Usually, residential lenders do not file judicial foreclosures. Rather, they prefer to hold a trustee’s sale to get the property back. This is a much faster, and streamlined, process which is governed by statute. In holding a trustee’s sale foreclosure however, the lender gives up any rights to a deficiency judgment. The borrower loses the house, but does not owe any money. Often the owner tries to stop the foreclosure by trustee’s sale by filing a lawsuit, alleging defects in the lender’s procedure, and seeking an injunction against proceeding. That is what happened in a recent San Diego case, but the wise lender surprised the borrower with a cross-complaint for judicial foreclosure.
In Arabia v BAC Home Loans Servicing, L.P., Arabia refinanced his home. It was 2005, and he got an astronomical valuation- he took out a $2.8 million first, and a home equity loan of $1 million- probably lots of cash. He quit paying on the first loan in 2007. BAC began trustee sale proceedings. And Arabia sued. BAC filed a cross-complaint for judicial foreclosure. This was smart for the lender; since they were going to be tied up in a lawsuit, they might as well seek judicial foreclosure, with the resulting chance at a deficiency judgment. There was a lot of money at stake -($3.8 million total in the first and second loans. At the foreclosure the lender got the property back for a bid of $1.95 million, presumably the balance on the first). Maybe they felt that the borrower had assets, and a judgment against him could be collected.
The Servicer Can File Judicial Foreclosure
BAC was the loan servicer, not the lender. Arabia sued, claiming that only the beneficiary or the trustee under a deed of trust to bring a judicial foreclosure action under CCP §725a. This section states that the beneficiary, trustee, mortgagee, or their successor in interest can bring the action. It does not mention the loan servicer. However, the court said that nothing in the language prohibited the those named from assigning their rights to do so. The legal concept of assignment refers to the transferability of all types of property, including a cause of action. Unless there is some other restriction, assignability is the rule. In this case, the loan was securitized, and the pooling and servicing agreement assigned the cause of action (for judicial foreclosure) to the servicer, BAC.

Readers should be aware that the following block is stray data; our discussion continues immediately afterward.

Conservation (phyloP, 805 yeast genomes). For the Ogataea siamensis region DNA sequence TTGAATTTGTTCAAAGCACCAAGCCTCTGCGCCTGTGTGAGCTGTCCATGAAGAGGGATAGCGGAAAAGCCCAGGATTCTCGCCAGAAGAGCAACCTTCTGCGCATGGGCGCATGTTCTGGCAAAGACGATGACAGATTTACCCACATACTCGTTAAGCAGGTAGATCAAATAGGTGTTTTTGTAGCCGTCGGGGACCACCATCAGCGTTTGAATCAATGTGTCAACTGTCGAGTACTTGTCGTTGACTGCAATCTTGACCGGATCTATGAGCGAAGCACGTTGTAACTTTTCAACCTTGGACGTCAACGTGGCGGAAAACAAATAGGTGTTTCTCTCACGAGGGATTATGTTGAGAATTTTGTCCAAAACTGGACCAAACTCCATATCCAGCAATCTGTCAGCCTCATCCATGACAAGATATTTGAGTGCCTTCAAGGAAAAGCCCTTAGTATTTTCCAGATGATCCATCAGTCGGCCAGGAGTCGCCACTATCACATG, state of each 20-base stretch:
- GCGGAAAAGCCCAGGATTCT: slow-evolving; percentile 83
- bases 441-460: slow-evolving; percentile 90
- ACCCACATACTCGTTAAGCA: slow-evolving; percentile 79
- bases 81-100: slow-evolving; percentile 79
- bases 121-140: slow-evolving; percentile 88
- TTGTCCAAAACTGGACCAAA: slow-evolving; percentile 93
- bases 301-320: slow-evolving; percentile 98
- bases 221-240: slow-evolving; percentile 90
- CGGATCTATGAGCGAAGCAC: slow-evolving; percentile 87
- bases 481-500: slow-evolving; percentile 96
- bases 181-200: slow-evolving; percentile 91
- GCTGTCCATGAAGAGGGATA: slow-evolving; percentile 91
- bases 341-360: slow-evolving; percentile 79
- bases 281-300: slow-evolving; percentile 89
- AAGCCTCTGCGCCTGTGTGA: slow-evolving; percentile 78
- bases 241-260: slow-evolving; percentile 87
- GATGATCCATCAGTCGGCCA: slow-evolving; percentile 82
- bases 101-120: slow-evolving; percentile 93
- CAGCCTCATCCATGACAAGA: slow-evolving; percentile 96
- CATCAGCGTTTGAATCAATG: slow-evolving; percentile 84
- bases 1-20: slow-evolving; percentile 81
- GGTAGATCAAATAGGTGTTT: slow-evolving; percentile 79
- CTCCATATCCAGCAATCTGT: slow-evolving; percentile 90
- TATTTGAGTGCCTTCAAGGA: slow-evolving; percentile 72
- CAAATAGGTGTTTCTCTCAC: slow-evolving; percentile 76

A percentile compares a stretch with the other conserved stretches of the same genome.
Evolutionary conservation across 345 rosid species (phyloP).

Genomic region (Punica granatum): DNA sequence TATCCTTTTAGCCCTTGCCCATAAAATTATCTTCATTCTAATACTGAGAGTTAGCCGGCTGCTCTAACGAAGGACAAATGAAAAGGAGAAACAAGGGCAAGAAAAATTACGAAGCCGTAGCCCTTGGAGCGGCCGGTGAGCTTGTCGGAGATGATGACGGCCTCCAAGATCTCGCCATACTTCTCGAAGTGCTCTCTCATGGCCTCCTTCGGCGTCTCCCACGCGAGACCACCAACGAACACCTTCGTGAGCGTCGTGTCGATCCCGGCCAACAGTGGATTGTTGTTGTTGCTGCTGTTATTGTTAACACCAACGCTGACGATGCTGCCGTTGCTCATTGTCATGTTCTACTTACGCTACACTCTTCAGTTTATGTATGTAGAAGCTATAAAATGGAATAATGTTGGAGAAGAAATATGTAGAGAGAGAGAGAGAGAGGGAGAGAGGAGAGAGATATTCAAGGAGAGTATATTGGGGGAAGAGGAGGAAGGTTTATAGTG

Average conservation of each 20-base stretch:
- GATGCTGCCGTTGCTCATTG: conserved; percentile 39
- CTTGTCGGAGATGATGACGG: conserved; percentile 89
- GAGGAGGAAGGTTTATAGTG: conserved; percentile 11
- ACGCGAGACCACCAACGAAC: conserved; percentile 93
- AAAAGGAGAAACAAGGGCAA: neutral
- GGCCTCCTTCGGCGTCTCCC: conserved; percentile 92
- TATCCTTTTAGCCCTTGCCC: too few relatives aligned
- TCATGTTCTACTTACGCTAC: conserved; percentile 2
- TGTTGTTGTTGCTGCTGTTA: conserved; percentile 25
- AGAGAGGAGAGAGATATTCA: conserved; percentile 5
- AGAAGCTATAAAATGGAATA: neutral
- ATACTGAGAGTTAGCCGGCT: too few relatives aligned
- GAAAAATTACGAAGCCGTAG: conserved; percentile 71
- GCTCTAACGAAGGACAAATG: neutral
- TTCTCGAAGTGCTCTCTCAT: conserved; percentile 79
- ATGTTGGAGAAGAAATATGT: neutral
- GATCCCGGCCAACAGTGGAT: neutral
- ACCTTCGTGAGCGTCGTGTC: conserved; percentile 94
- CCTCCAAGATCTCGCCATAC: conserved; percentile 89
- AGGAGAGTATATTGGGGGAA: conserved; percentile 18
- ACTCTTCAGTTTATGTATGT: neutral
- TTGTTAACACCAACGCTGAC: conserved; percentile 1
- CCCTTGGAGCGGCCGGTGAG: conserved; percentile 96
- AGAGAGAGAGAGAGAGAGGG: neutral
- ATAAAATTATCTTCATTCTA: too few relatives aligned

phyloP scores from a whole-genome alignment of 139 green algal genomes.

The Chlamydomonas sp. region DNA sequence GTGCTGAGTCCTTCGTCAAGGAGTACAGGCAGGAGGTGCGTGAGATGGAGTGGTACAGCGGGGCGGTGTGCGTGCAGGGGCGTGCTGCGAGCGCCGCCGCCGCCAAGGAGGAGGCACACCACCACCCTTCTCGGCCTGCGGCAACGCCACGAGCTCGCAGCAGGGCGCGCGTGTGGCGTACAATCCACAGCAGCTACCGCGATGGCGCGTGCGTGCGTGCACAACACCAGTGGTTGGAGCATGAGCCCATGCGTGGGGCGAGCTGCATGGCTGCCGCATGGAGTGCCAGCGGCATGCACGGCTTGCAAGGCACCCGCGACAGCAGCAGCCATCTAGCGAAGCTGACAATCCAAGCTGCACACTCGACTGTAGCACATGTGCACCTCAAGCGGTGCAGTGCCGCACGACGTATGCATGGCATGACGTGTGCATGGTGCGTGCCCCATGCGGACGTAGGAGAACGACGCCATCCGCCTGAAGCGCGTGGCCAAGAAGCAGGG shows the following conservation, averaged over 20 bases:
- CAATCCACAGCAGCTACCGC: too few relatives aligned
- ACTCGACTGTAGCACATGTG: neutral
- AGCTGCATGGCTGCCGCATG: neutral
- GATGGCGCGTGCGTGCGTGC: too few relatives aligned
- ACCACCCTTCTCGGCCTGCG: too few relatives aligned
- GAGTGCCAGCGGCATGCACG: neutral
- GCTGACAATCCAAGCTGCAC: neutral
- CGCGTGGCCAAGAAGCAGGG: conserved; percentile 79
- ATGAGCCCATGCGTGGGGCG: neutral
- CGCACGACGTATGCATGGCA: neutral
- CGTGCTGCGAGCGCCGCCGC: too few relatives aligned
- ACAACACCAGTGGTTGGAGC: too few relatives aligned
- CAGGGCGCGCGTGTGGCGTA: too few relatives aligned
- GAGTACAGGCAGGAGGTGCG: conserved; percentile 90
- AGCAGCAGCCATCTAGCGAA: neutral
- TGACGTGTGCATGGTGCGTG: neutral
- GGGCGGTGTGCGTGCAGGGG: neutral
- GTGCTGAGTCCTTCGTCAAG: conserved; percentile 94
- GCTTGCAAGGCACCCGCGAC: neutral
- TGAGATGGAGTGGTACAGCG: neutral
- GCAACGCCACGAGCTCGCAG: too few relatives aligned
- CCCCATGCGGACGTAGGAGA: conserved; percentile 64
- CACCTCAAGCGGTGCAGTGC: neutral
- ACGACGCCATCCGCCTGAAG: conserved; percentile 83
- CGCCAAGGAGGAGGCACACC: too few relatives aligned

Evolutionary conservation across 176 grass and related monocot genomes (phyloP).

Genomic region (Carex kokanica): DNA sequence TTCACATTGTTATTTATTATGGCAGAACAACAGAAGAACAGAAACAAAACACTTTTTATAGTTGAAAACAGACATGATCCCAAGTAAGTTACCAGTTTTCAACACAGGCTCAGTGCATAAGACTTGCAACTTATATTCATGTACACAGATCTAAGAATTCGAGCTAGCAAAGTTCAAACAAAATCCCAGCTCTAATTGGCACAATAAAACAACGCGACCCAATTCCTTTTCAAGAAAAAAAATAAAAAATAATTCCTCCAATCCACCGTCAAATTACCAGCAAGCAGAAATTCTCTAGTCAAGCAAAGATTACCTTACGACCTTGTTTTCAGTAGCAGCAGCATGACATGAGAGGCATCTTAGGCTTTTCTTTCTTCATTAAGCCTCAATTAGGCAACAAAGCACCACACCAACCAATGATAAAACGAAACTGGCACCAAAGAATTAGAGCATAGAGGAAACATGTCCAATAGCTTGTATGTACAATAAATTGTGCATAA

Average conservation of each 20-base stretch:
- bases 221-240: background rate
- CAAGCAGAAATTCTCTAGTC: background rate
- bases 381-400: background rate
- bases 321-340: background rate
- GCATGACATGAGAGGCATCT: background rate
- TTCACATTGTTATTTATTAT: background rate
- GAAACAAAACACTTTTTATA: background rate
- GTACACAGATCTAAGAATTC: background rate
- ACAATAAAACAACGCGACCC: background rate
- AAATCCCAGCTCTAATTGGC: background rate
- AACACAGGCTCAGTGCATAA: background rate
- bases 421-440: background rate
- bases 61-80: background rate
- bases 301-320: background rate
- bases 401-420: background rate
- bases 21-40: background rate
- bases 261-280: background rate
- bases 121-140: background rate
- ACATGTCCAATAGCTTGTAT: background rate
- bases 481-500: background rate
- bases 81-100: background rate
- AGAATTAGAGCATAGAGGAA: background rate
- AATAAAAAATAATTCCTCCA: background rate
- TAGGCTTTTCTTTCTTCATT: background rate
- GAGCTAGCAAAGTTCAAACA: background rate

Double Win for The Lender
This decision points out the importance of parties consulting with an experienced Sacramento real estate attorney. BAC will have to wait a year, during which the borrower can redeem the property by paying $1.95 million, plus interest, to get the property back. However, BAC can get a deficiency judgment of the difference between fair market value at time of foreclosure and $1.95 million, the balance of the first. BAC may have calculated what that difference was, and that the borrower has the assets to pay it. BAC did even better- they have the second loan also, but did not name the second in the claim for judicial foreclosure. That means the second loan has a right to redeem, but why would it? If Arabia redeems, the second deed of trust reattaches to the property. If it is not redeemed, the second deed of trust is wiped out. This was a refi, so there is no anti-deficiency protection. BAC can then seek personal liability for the debt against Arabia, and have a second money judgment against this defendant.